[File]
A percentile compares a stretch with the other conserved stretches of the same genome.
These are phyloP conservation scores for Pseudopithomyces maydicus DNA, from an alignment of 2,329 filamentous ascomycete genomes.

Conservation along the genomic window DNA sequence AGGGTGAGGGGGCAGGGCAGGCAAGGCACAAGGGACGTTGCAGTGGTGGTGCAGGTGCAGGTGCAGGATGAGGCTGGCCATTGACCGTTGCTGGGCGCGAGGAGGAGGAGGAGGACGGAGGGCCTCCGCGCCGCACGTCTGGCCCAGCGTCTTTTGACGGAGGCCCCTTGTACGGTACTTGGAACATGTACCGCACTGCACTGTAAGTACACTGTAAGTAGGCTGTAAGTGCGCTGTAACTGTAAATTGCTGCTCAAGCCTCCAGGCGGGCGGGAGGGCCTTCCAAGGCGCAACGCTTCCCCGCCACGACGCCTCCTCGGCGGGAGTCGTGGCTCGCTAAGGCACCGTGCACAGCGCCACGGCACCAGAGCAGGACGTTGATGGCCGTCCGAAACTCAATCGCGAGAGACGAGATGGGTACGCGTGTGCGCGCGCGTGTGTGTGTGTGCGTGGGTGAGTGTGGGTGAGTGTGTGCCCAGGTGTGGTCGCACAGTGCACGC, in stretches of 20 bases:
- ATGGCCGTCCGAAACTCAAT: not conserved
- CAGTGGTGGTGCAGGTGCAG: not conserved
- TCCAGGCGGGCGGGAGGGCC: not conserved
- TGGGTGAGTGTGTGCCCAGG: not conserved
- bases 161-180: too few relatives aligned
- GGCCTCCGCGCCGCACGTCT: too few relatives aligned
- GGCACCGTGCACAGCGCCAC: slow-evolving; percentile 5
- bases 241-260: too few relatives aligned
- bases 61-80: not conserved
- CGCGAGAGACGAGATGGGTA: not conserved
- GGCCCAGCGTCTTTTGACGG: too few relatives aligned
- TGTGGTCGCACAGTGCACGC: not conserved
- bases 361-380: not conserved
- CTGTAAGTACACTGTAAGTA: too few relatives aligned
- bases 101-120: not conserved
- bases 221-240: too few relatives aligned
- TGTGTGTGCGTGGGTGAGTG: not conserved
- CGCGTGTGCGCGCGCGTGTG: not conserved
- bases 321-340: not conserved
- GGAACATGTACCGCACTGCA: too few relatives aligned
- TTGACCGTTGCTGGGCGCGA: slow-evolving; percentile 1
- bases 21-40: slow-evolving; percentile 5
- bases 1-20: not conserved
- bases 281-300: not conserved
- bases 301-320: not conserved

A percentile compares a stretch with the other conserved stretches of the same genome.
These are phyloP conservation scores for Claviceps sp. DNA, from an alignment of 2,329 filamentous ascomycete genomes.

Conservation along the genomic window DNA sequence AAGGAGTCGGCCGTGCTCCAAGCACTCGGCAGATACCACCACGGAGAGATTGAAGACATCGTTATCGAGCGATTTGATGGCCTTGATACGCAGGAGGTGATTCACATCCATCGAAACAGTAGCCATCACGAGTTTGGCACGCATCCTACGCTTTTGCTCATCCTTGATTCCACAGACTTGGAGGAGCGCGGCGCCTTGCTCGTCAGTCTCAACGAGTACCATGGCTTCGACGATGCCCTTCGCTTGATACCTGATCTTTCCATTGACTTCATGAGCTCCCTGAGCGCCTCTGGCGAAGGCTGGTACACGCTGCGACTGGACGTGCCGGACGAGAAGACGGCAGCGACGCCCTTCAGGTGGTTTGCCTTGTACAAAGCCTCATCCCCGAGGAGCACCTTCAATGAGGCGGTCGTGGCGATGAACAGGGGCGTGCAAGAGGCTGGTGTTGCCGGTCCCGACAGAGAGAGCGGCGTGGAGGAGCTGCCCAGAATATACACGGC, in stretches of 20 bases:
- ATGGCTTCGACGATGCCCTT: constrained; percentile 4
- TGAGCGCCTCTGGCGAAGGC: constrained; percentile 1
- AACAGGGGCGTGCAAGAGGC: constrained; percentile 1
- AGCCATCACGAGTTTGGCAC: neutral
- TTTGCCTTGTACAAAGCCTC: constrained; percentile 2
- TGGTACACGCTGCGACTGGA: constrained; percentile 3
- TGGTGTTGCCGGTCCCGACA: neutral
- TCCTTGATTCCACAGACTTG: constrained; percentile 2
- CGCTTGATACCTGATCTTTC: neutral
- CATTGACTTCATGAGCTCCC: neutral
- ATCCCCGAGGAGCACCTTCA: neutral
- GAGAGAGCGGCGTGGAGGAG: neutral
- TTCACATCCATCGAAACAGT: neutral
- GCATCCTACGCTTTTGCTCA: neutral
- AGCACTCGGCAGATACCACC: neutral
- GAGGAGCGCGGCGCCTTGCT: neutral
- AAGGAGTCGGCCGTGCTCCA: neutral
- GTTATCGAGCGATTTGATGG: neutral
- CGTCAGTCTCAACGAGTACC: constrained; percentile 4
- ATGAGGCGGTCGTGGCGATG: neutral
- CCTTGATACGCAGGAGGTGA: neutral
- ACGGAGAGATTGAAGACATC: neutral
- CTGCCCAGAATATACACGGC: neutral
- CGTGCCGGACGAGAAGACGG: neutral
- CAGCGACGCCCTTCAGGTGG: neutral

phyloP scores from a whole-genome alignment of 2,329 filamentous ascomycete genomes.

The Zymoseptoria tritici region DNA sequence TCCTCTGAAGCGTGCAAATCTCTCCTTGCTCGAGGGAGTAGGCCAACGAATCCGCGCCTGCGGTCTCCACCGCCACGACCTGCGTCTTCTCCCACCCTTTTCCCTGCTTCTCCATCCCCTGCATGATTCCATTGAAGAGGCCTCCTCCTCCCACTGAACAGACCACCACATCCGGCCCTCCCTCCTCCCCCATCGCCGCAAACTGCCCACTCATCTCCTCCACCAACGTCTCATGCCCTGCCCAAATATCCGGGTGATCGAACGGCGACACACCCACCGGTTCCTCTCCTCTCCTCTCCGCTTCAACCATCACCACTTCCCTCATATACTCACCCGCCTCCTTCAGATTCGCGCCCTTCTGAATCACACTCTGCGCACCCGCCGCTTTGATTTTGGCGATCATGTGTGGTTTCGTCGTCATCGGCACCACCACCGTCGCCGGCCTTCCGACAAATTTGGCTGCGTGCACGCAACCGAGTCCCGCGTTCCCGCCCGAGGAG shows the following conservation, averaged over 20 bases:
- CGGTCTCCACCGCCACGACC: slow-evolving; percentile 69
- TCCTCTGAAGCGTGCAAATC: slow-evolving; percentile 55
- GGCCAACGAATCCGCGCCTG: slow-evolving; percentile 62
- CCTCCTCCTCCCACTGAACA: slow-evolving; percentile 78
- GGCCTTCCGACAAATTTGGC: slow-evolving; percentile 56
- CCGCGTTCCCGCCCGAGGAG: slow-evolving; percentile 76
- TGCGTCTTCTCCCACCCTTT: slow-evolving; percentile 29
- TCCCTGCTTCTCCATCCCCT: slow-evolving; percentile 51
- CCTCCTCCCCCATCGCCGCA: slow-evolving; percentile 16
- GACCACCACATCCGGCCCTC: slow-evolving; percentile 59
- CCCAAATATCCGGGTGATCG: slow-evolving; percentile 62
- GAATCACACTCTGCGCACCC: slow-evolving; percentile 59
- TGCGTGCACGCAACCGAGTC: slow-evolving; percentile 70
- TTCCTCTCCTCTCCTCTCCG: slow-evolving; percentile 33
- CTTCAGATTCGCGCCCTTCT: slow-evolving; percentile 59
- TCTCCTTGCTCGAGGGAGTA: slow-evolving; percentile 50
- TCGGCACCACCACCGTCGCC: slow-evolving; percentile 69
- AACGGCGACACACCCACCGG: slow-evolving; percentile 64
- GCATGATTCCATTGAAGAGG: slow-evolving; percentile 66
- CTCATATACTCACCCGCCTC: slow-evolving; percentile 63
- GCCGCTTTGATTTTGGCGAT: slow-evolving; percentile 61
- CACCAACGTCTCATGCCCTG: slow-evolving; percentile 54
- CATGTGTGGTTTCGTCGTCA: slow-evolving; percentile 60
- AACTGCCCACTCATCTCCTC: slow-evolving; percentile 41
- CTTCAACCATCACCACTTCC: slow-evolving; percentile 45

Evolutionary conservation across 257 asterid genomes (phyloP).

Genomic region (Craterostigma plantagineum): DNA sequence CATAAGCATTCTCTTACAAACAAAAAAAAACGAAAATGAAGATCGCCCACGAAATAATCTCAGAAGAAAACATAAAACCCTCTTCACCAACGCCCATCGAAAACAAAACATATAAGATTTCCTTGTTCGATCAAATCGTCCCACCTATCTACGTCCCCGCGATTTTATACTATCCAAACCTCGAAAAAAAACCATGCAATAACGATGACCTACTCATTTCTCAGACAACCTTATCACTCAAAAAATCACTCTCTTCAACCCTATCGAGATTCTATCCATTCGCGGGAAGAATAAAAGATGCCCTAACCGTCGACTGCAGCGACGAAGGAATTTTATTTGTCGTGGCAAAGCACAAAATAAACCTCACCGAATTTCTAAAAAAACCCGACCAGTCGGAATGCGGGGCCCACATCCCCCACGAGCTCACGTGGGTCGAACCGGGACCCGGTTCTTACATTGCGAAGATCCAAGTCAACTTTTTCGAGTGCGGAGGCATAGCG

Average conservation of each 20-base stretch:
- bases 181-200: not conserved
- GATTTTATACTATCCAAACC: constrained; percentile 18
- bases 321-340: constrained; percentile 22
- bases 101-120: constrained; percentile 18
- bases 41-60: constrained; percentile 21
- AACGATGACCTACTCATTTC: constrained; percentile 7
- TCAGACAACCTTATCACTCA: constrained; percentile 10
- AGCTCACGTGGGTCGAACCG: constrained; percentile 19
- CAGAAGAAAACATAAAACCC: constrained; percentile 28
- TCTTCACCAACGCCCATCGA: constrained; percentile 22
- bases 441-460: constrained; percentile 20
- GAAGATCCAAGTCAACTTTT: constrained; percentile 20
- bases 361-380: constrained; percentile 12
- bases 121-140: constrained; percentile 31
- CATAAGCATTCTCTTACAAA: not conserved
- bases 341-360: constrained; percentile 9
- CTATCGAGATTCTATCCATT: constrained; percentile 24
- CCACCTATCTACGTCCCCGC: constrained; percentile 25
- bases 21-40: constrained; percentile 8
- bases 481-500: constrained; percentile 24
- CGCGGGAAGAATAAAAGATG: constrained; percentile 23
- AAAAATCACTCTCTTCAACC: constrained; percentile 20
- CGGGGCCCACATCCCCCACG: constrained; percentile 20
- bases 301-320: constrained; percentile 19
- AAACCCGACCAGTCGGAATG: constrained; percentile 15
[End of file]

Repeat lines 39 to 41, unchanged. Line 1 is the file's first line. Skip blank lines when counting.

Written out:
- TCCTTGATTCCACAGACTTG: constrained; percentile 2
- CGCTTGATACCTGATCTTTC: neutral
- CATTGACTTCATGAGCTCCC: neutral